Scaffolding Up for 16 Years Around the Brooklyn Supreme Court House

If the scaffolding surrounding the Brooklyn Supreme Court building on Adams Street was a person, it would be preparing to finish its sophomore year of high school — and the city spends more money each year keeping the structure propped up than it does on the average public school student.

The scaffolding — or “sidewalk shed,” as it’s more formally known — has been wrapped around the courthouse at 360 Adams Street since 2007. Since fiscal year 2022, the city has been paying the private contractor who actually owns the scaffolding a tidy $5,635 per month to maintain it.

That’s $67,620 per year. In contrast, the city is expected to spend $38,000 each on public school students next year — a historic high. In 2019, the monthly fee was $4,340, as the Brooklyn Paper reported at the time — DCAS said that the department added more scaffolding “to address safety conditions” in FY22, hence the increased costs.

scaffolding over a sidewalk

Sidewalk sheds cover more than 2 million feet across New York City, and the city itself often keeps scaffolding up for years. Photo by Susan De Vries

Through the years, the city has partnered with multiple contractors to rent the scaffolding. The most recent permit was issued to Amityville-based Eagle Scaffolding Services, though DCAS did not confirm the company was the current contractor.

City laws require sidewalk sheds to be erected around buildings with facade issues — like crumbling bricks or aging cement work — to keep passersby safe from falling debris until the issue is resolved. However, the sheds often end up staying in place for years — even decades — while building owners delay making repairs.

The courthouse has racked up a number of Department of Buildings violations related to the condition of the facade — agency inspectors issued violations in 2008, 2012, 2018, and 2022.

According to city records, none have been resolved, so the scaffolding has to stay up. DCAS is responsible for making the necessary repairs. The most recent safety report notes that the stone on the tall facade is cracked, as is the brick parapet atop the building, and that the granite blocks that make up the external wall are shifting. Similar issues are noted in past reports.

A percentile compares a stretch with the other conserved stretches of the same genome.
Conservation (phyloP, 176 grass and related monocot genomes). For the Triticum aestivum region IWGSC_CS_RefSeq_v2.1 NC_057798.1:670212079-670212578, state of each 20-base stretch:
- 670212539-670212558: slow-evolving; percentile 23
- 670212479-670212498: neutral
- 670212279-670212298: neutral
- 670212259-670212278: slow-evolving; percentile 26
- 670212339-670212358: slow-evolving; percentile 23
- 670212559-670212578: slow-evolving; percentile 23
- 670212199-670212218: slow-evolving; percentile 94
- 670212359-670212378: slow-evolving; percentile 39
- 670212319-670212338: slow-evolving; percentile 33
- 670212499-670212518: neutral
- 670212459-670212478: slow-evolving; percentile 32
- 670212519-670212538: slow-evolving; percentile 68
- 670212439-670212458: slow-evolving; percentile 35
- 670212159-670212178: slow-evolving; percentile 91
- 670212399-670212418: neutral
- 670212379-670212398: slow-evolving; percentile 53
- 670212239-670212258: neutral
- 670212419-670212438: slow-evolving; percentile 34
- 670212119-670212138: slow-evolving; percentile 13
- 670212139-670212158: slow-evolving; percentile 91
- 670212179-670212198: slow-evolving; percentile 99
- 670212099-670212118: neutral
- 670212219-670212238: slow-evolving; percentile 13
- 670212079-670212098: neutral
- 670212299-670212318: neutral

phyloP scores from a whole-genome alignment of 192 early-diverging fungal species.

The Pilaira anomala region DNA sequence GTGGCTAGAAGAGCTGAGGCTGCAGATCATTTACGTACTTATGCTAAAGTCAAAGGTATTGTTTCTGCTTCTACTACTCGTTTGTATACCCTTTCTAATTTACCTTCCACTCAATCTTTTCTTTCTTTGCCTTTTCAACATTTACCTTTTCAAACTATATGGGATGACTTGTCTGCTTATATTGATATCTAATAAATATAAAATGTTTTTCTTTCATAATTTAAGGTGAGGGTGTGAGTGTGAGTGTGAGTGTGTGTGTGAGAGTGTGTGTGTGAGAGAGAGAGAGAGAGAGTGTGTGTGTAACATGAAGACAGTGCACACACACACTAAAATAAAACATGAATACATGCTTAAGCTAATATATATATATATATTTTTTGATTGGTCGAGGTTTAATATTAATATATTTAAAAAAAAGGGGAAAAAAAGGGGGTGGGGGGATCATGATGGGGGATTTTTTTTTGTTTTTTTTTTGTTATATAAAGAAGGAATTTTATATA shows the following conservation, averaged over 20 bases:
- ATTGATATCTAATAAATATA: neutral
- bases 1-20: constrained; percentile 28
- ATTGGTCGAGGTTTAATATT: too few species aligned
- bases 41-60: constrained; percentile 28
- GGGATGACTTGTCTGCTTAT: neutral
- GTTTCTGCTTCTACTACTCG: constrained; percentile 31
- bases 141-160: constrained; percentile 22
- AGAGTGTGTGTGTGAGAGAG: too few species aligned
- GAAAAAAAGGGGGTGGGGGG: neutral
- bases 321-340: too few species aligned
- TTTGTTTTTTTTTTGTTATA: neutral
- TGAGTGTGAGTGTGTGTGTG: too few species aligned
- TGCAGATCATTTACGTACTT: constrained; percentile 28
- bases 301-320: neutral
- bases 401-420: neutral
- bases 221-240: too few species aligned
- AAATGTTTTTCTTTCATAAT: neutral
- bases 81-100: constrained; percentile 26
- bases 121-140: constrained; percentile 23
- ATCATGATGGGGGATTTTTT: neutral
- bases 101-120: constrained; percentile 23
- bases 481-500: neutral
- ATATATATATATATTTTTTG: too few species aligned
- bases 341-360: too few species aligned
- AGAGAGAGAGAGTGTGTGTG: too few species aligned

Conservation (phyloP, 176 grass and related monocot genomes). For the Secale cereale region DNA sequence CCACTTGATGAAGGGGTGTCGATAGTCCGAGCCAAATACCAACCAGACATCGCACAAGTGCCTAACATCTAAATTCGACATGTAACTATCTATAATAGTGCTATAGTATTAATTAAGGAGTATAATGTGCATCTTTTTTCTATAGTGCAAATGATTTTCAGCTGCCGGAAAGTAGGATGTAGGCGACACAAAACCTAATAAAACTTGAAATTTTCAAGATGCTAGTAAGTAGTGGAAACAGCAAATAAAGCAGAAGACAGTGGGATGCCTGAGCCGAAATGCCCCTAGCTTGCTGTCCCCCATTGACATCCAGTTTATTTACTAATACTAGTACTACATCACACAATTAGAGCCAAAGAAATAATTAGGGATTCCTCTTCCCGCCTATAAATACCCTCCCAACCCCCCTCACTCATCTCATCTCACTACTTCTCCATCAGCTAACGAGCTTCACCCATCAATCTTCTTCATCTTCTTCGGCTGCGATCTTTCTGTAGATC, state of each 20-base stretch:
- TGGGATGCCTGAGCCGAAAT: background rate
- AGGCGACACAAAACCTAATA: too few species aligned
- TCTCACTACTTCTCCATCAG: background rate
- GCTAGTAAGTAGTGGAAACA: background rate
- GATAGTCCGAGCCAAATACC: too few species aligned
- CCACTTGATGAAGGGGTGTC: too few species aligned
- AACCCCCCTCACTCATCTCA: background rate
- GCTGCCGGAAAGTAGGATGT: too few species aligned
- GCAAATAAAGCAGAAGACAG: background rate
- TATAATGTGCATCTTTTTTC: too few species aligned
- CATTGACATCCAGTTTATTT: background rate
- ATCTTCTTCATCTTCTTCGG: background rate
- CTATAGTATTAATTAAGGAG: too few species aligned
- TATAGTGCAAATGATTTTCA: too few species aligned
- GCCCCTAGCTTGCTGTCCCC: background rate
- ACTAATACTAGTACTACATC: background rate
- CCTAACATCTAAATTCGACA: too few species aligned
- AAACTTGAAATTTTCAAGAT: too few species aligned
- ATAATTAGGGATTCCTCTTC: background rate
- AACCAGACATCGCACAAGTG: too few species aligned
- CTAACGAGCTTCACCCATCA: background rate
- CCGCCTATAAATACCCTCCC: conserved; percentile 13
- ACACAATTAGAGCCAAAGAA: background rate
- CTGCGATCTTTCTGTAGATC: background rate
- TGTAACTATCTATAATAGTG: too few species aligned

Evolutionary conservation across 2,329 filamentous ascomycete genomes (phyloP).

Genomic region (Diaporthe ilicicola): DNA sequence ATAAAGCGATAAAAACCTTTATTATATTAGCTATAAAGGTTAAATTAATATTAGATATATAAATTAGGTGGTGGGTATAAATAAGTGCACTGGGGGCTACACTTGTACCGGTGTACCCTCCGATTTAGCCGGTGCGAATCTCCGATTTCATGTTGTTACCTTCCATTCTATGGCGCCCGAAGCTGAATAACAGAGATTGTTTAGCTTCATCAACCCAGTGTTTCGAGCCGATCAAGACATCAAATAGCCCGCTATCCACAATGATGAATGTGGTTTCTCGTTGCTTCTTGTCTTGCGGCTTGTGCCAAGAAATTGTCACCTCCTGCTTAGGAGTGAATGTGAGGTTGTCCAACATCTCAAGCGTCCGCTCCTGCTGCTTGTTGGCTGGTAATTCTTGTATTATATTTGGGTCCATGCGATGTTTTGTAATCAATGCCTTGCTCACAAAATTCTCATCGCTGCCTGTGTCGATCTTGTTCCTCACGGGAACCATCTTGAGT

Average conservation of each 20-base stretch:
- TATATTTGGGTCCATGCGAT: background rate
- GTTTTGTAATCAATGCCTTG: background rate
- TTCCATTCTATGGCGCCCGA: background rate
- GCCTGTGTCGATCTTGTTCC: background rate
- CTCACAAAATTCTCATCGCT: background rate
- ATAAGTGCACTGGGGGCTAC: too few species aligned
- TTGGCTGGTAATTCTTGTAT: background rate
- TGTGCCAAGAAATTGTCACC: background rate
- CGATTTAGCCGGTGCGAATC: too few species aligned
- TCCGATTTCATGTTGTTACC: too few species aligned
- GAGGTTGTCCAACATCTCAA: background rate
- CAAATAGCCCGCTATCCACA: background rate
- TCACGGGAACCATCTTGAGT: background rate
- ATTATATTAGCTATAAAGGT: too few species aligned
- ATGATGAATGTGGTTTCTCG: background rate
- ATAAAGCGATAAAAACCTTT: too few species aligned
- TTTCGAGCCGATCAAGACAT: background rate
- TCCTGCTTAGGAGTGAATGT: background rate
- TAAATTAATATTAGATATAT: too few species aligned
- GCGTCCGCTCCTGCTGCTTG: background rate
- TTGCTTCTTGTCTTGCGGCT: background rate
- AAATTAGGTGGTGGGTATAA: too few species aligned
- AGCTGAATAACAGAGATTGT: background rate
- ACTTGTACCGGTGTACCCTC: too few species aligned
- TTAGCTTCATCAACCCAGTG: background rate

crack in the brick parapet

DOB inspectors found cracks in the parapet at the top of the building. Photo courtesy NYC DOB

Repairs are expected to cost somewhere around $18 million, according to the Department of Design and Construction. The department is working with its design partner to investigate the facade — including the steel structure that supports the exterior stone panels — and plans to begin construction in 2025.

The scaffolding itself has been cited more than once. In 2021, the DOB noted that the sidewalk shed was not up to city standards on two separate occasions, a violation that usually comes with a $2,400 fine.

Both times, the city’s Office of Administrative Trials and Hearings waived the fines.

Last month, Manhattan Borough President Mark Levine and Council Member Keith Powers released a report titled “Shed the Shed” as part of a joint effort to start removing sidewalk sheds en masse. According to city data, there are 8,903 sidewalk sheds currently standing across New York City — stretching a combined 2 million linear feet.


The scaffolding encircles the entire building: around the front at Columbus Park, down both sides, and along Adams Street. Photo by Susan De Vries

The report identifies the city as one of the worst offenders for long-term sidewalk sheds, with scaffolding on city-owned properties often standing for over a year.

Levin and Powers recommend launching a task force to find out just why the city has so much trouble taking care of their buildings and removing sidewalk sheds, and increasing fines and penalties on building owners who don’t act quickly enough.

The council member introduced a series of bills in the city hall last month relating to cracking down on the sidewalk sheds. The bills have support from a number of Brooklyn council members, including Lincoln Restler, who represents Downtown Brooklyn, where the infamous courthouse scaffolding stands.

Editor’s note: A version of this story originally ran in Brooklyn Paper. Click here to see the original story.

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